20. Kretzschmar M, Morris M (1996) Measures of concurrency in networks and the spread of infectious disease. Math Biosci 133(2):165–195CrossRefzbMATHGoogle Scholar
  21. Laumann EO, Gagnon JH et al (1994) The social organization of sexuality. University of Chicago Press, ChicagoGoogle Scholar
  22. Lewin B (ed) (2000) Sex in Sweden. The Swedish National Institute of Public Health, StockholmGoogle Scholar
  23. Liljeros F, Edling CR et al (2001) The web of human sexual contacts. Nature 411(6840):907–908ADSCrossRefGoogle Scholar
  24. Liljeros F, Edling CR et al (2003) Sexual networks: implications for the transmission of sexually transmitted infections. Microbes Infect 5(2):189–196CrossRefGoogle Scholar
  25. Lloyd AL, May RM (2001) Epidemiology. How viruses spread among computers and people. Science 292(5520):1316–1317CrossRefGoogle Scholar
  26. Moody J (2002) The importance of relationship timing for diffusion. Soc Forces 81(1):25–56CrossRefGoogle Scholar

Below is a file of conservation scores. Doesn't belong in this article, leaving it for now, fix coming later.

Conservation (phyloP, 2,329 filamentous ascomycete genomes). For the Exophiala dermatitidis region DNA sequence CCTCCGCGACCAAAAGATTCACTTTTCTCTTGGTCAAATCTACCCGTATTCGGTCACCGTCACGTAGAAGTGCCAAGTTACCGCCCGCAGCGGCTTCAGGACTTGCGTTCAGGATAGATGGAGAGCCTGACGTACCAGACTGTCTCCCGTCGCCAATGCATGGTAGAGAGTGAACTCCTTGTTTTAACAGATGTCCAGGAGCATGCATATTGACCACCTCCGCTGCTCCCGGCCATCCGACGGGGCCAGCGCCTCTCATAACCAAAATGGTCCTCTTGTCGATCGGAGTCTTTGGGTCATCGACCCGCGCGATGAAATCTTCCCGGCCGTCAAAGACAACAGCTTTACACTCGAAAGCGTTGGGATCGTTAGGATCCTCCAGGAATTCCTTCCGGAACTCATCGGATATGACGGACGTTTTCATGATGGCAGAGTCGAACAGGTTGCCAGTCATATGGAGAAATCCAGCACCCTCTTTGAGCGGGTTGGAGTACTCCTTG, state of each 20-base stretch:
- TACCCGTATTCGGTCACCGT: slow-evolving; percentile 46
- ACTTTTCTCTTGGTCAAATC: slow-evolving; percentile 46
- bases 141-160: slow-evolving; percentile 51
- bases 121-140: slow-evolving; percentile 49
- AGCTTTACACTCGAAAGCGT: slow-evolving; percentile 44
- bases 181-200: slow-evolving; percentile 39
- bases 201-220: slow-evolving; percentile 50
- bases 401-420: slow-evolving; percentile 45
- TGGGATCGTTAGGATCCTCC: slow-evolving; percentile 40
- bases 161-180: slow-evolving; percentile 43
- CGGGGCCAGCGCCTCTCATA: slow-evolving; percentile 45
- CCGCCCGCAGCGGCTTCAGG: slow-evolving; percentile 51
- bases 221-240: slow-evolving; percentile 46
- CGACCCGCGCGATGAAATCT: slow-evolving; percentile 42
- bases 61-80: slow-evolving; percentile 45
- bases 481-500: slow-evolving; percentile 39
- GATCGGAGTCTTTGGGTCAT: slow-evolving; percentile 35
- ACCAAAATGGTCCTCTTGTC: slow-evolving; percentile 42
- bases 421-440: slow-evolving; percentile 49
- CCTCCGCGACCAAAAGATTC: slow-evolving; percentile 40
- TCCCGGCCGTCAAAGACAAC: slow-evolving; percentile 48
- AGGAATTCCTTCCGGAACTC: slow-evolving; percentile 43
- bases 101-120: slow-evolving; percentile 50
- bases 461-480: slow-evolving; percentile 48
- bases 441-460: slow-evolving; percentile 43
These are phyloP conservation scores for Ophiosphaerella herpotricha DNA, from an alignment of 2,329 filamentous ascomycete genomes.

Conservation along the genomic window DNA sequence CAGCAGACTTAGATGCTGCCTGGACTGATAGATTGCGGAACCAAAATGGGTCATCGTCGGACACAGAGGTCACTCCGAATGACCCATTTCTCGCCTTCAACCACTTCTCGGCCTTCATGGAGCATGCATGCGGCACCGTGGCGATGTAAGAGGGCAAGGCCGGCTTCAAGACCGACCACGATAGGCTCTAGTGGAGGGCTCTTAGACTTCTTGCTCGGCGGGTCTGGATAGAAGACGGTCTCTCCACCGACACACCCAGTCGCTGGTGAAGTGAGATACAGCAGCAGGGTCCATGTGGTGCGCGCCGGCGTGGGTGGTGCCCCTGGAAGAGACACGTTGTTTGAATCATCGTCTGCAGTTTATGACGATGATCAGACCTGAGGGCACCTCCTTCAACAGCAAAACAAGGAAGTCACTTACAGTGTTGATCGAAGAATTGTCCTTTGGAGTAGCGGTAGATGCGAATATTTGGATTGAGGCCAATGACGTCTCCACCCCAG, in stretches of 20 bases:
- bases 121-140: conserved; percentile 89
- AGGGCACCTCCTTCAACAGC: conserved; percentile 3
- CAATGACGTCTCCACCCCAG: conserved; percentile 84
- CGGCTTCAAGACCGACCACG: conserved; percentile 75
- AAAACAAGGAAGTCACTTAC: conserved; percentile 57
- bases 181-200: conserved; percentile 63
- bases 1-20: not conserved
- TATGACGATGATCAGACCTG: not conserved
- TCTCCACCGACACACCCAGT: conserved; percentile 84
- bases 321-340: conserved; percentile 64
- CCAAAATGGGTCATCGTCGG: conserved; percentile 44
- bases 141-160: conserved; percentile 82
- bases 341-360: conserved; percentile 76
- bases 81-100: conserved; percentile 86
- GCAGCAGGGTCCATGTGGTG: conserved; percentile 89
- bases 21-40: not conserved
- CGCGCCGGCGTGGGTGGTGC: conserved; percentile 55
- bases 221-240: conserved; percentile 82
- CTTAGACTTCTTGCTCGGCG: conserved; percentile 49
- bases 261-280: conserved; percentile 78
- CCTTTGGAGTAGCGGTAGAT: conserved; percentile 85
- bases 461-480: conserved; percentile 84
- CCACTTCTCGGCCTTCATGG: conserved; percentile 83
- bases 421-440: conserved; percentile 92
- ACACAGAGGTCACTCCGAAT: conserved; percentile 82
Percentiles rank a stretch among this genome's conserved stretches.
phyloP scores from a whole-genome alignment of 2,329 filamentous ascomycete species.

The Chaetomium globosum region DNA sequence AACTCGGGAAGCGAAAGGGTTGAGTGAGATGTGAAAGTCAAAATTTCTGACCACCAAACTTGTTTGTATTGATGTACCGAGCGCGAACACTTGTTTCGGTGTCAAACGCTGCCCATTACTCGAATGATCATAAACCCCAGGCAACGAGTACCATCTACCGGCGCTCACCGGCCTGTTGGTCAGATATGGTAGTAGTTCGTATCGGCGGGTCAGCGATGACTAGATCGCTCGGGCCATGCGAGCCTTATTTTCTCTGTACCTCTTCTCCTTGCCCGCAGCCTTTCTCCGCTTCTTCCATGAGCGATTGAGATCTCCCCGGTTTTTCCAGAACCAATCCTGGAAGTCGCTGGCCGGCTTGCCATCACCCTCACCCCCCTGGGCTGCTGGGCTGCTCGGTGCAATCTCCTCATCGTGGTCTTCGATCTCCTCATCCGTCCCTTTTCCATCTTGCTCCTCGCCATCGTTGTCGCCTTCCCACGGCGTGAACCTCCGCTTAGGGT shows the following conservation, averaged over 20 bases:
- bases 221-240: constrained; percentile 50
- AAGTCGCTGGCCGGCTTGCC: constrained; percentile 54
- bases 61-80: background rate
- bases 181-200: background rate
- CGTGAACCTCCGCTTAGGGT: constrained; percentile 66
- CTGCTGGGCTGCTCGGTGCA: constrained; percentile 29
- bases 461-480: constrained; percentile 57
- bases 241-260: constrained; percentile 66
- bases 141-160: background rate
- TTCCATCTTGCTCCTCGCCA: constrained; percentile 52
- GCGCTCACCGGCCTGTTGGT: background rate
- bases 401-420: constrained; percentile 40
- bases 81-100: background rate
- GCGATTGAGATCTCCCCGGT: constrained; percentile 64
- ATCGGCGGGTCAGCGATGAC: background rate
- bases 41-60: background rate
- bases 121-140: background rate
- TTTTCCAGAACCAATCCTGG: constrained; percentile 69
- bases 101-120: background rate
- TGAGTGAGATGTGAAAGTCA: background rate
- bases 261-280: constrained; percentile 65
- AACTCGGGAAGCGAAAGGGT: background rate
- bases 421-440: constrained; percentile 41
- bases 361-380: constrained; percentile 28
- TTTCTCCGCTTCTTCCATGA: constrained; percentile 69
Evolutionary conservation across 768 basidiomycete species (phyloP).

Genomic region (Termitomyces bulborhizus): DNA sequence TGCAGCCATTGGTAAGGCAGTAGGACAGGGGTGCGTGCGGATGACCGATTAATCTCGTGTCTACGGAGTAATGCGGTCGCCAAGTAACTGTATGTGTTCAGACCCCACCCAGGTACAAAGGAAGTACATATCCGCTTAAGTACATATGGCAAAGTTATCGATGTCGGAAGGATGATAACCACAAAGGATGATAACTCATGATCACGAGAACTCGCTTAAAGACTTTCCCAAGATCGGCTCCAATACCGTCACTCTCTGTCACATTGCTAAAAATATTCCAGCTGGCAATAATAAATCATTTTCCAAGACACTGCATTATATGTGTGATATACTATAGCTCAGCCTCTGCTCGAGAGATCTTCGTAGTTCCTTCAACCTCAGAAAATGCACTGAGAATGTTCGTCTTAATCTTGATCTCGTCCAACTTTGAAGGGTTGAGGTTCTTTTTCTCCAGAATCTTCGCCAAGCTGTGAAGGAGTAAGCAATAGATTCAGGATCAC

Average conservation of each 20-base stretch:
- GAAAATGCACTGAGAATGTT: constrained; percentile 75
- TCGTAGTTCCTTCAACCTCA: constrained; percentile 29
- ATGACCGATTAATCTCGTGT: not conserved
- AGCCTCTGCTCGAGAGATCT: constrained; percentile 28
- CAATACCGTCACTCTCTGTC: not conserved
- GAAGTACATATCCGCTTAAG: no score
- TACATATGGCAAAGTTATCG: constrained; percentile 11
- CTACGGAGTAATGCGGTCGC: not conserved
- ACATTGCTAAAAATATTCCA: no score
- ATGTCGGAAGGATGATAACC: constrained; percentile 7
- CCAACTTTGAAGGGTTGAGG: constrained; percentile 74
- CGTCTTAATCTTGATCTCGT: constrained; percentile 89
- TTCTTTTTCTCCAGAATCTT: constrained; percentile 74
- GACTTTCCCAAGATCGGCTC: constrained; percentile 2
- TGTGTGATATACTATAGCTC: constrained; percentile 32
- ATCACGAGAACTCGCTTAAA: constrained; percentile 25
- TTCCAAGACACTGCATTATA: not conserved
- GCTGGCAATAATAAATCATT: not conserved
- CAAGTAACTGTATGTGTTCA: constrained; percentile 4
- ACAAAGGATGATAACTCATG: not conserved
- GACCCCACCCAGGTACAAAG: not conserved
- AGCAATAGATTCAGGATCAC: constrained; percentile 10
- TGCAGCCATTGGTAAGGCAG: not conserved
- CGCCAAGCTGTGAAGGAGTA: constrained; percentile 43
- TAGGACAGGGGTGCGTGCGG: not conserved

27. Morris M (1993) Telling tails explain the discrepancy in sexual partner reports. Nature 365(6445):437–440ADSCrossRefGoogle Scholar
  28. Morris M (ed) (2004) Network epidemiology: a handbook for survey design and data collection. Oxford University Press, New YorkGoogle Scholar
  29. Morris M, Kretzschmar M (1995) Concurrent partnerships and transmission dynamics in networks. Soc Netw 17(3–4):299–318CrossRefGoogle Scholar
  30. Morris M, Kretzschmar M (1997) Concurrent partnerships and the spread of HIV. Aids 11(5):641–648CrossRefGoogle Scholar
  31. Morris M, Goodreau S et al (2007) Sexual networks, concurrency, and STD/HIV. In: Holmes KK, Sparling PF, Stamm WE (eds) Sexually transmitted diseases. McGraw-Hill, New YorkGoogle Scholar
  32. Newman MEJ (2002) Assortative mixing in networks. Phys Rev Lett 89(20):1–4CrossRefGoogle Scholar
  33. Newman MEJ (2003a) Mixing patterns in networks. Phys Rev E 67(2):1–13Google Scholar
  34. Newman MEJ (2003b) Properties of highly clustered networks. Phys Rev E 68(2):026121ADSCrossRefGoogle Scholar
  35. Nordvik MK, Liljeros F (2006) Number of sexual encounters involving intercourse and the transmission of sexually transmitted infections. Sex Transm Dis 33(6):342–349CrossRefGoogle Scholar